Total Male Female
Men’s carework# involvement (one child) − 0.46* − 0.45* − 0.45*
Men’s carework# involvement (two or more children) − 0.43 − 0.42 − 0.42
Unemployment rate 0.31 0.34 0.01
Human Development Index − 0.28 − 0.33 − 0.10
Unemployment benefits − 0.27 − 0.35 − 0.01
  1. *p < 0.05
  2. #Male to female ratio of family carework time

Appendix 3: Men’s family carework and suicide rates: main effects and moderation effects, controlling for level of country’s human development index and unemployment benefits

  Main effect model Moderation model
β coefficient 95% CI β coefficient 95% CI
Total suicide rates
 Parents with one child
  Men’s carework − 2.28* (− 4.05, − 0.51) − 1.32 (− 3.71, 1.11)
  Unemployment rate 0.01 (− 0.05, 0.08) 0.14 (− 0.09, 0.38)
  Unemployment benefits 0.24 (− 1.40, 1.88) 0.96 (− 1.07, 3.09)
  Human Development Index (HDI) 0.34 (− 8.47, 9.07) 0.41 (− 8.21, 8.93)
  Men’s carework × unemployment rate    − 0.24 (− 0.68, 0.18)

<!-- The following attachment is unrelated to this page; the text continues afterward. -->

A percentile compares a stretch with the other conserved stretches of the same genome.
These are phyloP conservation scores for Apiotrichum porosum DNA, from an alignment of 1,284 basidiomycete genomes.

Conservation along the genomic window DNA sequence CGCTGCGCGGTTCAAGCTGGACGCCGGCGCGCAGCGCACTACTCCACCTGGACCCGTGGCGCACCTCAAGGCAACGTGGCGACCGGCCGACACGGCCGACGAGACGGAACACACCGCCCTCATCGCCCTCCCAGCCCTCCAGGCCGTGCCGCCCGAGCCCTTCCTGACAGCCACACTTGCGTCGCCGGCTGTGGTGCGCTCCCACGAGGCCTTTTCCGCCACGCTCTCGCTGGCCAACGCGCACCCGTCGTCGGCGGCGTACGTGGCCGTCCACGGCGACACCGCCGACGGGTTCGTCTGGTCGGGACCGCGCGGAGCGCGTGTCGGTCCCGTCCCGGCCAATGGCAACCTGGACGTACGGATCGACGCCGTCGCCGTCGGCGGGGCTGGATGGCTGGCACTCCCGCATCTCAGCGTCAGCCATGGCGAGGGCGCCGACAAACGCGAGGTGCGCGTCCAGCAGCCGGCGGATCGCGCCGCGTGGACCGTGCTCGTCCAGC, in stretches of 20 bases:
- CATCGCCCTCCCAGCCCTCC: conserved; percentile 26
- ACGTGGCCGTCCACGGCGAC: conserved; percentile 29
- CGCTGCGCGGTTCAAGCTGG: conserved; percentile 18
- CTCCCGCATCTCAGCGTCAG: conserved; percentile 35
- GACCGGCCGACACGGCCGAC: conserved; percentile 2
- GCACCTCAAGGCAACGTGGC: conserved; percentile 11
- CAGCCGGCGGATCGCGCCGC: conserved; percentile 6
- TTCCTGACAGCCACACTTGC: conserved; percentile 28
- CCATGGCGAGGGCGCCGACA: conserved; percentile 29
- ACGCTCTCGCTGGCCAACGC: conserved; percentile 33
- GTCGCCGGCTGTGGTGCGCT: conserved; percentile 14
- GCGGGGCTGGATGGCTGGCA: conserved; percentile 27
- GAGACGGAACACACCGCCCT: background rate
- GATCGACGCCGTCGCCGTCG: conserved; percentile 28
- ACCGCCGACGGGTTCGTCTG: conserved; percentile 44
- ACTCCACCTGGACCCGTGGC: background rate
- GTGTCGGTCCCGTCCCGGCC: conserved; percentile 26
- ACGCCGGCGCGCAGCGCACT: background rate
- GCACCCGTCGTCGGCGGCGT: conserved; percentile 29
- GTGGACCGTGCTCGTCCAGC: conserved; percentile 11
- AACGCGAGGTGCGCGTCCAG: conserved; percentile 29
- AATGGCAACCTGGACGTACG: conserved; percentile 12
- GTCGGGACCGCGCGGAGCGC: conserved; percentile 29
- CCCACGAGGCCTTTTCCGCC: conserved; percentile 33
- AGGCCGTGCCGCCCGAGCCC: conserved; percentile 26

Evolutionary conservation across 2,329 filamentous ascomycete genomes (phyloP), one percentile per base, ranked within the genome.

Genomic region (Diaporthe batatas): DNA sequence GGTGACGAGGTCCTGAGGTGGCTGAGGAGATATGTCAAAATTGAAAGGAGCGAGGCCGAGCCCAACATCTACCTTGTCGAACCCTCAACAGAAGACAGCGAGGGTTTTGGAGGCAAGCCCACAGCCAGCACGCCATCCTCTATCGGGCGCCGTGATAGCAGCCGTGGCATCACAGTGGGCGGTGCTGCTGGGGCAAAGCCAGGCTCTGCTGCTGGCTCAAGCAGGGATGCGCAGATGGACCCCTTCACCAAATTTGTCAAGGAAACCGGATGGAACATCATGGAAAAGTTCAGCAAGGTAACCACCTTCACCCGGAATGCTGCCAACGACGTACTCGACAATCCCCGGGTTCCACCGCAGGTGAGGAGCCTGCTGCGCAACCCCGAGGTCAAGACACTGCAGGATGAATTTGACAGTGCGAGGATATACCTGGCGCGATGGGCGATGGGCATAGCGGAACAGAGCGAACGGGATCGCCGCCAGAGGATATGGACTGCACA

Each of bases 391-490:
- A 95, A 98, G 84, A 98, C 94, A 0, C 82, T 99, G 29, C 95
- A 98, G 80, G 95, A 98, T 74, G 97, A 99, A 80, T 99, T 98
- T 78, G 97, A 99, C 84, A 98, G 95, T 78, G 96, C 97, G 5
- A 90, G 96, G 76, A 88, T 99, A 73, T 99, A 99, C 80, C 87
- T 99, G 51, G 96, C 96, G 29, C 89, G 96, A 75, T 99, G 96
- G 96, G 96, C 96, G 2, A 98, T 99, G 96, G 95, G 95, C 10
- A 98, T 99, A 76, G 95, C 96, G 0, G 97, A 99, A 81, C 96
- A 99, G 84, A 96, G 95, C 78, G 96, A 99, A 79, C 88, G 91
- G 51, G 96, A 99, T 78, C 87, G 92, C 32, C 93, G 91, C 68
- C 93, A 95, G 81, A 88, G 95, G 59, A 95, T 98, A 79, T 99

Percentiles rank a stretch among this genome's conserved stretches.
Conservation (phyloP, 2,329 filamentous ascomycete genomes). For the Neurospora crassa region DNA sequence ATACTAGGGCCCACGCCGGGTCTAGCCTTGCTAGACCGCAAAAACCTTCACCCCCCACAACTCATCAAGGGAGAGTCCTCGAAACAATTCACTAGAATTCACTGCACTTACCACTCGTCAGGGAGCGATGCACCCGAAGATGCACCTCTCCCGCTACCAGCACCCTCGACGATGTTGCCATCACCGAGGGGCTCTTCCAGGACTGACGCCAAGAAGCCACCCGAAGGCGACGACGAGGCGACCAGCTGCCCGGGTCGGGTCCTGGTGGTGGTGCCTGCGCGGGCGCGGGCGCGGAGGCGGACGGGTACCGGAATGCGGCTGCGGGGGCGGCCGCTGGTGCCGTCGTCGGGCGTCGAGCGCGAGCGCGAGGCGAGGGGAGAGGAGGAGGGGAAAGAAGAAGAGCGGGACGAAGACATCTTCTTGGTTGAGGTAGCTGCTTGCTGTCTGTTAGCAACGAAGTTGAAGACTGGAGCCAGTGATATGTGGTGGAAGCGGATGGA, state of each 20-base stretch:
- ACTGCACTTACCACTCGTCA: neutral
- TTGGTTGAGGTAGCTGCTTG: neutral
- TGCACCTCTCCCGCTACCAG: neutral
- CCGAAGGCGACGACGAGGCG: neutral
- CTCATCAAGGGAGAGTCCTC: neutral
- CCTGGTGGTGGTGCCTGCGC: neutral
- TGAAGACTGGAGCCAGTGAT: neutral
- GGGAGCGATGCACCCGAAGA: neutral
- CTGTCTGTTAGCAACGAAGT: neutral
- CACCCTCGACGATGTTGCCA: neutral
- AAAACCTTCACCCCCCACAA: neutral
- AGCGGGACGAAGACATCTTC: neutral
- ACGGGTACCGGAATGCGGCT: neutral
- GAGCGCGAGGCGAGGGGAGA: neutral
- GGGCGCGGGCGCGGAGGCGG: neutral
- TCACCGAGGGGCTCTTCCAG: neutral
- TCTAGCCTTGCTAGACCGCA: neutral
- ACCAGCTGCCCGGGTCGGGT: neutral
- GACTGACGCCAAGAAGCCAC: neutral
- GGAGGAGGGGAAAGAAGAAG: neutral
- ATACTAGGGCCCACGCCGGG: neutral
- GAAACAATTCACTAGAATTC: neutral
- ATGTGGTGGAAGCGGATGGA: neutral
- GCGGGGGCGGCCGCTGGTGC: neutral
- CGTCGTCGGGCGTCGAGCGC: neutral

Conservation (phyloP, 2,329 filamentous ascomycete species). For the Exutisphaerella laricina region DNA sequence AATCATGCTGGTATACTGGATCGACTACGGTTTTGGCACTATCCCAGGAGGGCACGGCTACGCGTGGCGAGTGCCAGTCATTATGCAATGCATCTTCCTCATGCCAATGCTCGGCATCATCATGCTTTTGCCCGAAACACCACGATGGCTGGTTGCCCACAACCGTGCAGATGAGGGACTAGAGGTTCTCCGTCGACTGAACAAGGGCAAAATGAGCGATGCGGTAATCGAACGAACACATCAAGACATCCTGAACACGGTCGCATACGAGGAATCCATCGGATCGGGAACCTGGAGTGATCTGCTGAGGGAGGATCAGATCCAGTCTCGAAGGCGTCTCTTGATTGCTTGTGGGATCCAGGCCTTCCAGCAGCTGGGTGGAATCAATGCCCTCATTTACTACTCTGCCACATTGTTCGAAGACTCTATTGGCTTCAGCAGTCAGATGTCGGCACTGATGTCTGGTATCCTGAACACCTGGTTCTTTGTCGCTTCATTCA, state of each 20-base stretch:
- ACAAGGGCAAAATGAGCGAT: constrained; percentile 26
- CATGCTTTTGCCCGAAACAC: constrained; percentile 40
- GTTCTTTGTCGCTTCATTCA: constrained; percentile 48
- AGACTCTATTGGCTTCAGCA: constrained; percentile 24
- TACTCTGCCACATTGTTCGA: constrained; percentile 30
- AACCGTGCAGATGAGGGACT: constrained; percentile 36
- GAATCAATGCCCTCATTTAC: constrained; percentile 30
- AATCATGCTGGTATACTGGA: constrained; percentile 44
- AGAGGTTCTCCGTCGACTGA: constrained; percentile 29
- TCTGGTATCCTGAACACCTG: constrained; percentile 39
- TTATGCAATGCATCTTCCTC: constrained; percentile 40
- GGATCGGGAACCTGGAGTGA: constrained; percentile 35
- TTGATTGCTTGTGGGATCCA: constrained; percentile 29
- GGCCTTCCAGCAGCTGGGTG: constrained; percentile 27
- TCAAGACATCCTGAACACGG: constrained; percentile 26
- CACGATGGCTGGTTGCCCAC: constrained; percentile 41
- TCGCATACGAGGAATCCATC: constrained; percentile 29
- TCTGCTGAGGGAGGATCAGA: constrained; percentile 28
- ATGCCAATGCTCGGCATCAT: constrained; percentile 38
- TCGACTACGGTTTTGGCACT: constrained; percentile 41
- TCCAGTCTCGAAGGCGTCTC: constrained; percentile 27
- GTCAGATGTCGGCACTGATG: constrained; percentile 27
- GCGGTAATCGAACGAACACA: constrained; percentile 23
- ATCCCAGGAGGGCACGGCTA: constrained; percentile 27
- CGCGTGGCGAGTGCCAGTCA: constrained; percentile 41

Parents with two or more children
  Men’s carework − 2.71 * (− 4.87, − 0.57) − 1.61 (− 4.18, 0.97)
  Unemployment rate 0.01 (− 0.05, 0.07) 0.16 (− 0.06, 0.37)
  Unemployment benefits 0.34 (− 1.35, 2.02) 1.12 (− 0.82, 3.08)
  Human Development Index (HDI) 1.38 (− 7.87, 10.47) 2.40 (− 6.59, 11.21)
  Men’s carework × unemployment rate    − 0.31 (− 0.74, 0.12)
Male suicide rates
 Parents with one child
  Men’s care work − 2.22** (− 4.04, − 0.51) − 0.95 (− 3.30, 1.41)
  Unemployment rate 0.03 (− 0.03, 0.09) 0.19 (− 0.03, 0.40)
  Unemployment benefits − 0.09 (− 1.66, 1.48) 0.64 (− 1.13, 2.45)
  Human Development Index (HDI) 1.06 (− 6.88, 9.01) 1.55 (− 5.98, 9.09)
  Men’s carework × unemployment rate    − 0.29 (− 0.69, 0.10)
 Parents with two or more children